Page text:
NEW YORK (28 October 2016) – Many people are suffering violations of freedom of religion or belief in ways going unnoticed by the international community, United Nations human rights expert Heiner Bielefeldt has told the UN General Assembly.
Mr. Bielefeldt, the UN Special Rapporteur on freedom of religion or belief, said that much of the world’s focus was on the use of criminal law in areas such as blasphemy, apostasy and proselytism.
But he told the General Assembly many other means were being used to harass individuals and communities, in what he described as an “increasingly challenging environment for security and freedoms.”
For example, he said, some people suffered the imposition of burdensome bureaucracy and administrative requirements. Others were faced with discriminatory structures in family laws and education, or found that States were creating inequality and stigmatization in other ways.
Mr. Bielefeldt presented a report* to the UN General Assembly setting out the scale of the problem and the root causes.
In some cases, he concluded, the violations were triggered by intolerant interpretations of religions or beliefs. In others, religion was being used to demarking national identity. Other causes included the exercise of political control, the incompetence of failing and failed States, and imbalances in social power.
“Religious intolerance does not directly originate from religions themselves,” said Mr. Bielefeldt. “Human beings are the ones ultimately responsible for open-minded or narrow-minded interpretations.”
The Special Rapporteur noted that, in some cases, intolerant interpretations of a religion are even actively supported and encouraged by the Government, indulging hate crimes or other violence committed in the name of religion.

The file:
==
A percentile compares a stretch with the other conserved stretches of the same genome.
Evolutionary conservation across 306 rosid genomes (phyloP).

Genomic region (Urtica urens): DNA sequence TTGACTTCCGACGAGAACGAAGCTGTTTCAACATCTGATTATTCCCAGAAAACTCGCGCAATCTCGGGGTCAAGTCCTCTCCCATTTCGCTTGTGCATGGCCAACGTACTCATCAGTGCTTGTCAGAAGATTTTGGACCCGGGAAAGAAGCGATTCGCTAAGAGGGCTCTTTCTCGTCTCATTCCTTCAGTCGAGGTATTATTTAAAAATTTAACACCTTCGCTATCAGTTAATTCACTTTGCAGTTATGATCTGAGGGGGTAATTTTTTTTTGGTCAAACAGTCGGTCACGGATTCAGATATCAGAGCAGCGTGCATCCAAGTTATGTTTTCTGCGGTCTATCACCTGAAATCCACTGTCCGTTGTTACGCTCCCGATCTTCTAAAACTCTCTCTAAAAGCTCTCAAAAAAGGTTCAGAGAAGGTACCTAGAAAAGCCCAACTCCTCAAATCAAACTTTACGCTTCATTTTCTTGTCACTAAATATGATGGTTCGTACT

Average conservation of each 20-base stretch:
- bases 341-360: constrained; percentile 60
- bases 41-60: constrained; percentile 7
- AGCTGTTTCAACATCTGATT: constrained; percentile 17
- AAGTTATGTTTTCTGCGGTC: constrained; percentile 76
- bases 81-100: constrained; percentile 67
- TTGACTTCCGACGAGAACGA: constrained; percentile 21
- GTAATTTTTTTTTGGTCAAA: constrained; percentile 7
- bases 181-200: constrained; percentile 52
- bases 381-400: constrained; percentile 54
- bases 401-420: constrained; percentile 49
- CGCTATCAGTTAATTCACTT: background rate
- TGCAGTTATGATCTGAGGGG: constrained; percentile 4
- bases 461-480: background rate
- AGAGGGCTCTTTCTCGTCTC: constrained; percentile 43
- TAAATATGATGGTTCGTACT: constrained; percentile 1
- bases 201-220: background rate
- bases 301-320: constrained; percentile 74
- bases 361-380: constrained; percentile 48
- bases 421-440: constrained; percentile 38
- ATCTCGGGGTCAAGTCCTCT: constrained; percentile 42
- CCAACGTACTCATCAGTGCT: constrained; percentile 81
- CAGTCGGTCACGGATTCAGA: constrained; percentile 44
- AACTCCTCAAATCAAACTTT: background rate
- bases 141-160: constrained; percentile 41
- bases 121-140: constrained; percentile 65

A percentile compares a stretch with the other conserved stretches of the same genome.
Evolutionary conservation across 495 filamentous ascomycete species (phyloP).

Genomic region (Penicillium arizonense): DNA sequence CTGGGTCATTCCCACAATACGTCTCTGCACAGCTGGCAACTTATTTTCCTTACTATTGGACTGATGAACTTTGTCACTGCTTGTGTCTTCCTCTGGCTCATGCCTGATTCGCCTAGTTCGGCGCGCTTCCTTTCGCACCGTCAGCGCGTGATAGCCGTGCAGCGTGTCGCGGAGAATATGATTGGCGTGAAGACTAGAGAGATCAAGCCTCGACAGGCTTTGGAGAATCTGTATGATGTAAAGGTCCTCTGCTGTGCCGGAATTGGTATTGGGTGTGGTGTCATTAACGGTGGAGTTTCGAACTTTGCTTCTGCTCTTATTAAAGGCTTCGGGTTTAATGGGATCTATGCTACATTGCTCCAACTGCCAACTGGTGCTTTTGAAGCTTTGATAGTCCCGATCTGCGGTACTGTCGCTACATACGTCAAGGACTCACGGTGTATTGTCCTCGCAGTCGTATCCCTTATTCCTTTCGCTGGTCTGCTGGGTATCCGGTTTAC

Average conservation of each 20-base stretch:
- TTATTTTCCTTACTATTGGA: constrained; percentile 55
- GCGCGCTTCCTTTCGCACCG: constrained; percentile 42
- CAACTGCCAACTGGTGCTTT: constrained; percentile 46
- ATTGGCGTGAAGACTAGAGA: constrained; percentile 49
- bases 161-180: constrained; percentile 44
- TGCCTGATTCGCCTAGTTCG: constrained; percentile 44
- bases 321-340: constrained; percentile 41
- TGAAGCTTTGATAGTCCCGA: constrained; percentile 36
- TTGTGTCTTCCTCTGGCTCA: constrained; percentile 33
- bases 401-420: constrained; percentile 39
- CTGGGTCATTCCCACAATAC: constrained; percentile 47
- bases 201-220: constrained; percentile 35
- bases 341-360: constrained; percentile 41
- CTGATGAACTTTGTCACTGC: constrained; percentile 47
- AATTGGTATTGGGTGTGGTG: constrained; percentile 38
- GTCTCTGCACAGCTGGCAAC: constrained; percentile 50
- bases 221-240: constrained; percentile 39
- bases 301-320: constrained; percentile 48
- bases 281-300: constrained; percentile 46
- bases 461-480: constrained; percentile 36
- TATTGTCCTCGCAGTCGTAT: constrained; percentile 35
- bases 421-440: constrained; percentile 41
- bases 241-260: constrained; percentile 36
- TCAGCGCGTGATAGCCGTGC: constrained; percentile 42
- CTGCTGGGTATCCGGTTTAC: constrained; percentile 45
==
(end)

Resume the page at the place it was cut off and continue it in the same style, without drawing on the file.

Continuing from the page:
“Often, authoritarian Governments are obsessed with controlling all types of religious activities, on the pretext of promoting harmonious relationships between the political party and the people,” he said. “Questioning this ‘harmony’ is a taboo, as the Governments fear the monopoly of the party itself will be challenged.”
The violations being witnessed around the world, Mr. Bielefeldt said, were being driven by States, non-State actors, or a combination of the two.
In countries with dysfunctional political and legal systems, the Special Rapporteur said, the vacuum was typically filled by criminal organizations, vigilantes and terrorist groups, resulting in the violation of many human rights including those of freedom of religion or belief.
Mr. Bielefeldt also criticized States which were reluctant to receive refugees, or which were willing to accommodate only those from particular religious backgrounds, warning against dividing territories by religions.
“States and the international community should live up to their obligations and work together to tackle the world’s many challenges, especially the refugee crisis today,” the human rights expert said.
(*) Read the Special Rapporteur’s report:
Heiner Bielefeldt assumed his mandate on 1 August 2010. As Special Rapporteur on freedom of religion or belief, he is independent from any government, and acts in his individual capacity. Mr. Bielefeldt is Professor of Human Rights and Human Rights Politics at the University of Erlangen-Nürnberg. From 2003 to 2009, he was Director of Germany’s National Human Rights Institution. The Special Rapporteur’s research interests include various interdisciplinary facets of human rights theory and practice, with a focus on freedom of religion or belief. Learn more, log on to:
The Special Rapporteurs are part of what is known as the Special Procedures of the Human Rights Council. Special Procedures, the largest body of independent experts in the UN Human Rights system, is the general name of the Council’s independent fact-finding and monitoring mechanisms that address either specific country situations or thematic issues in all parts of the world. Special Procedures’ experts work on a voluntary basis; they are not UN staff and do not receive a salary for their work. They are independent from any government or organization and serve in their individual capacity.
“Rapporteur's Digest on Freedom of Religion or Belief”:
Check the Declaration on the Elimination of All Forms of Intolerance and of Discrimination Based on Religion or Belief:
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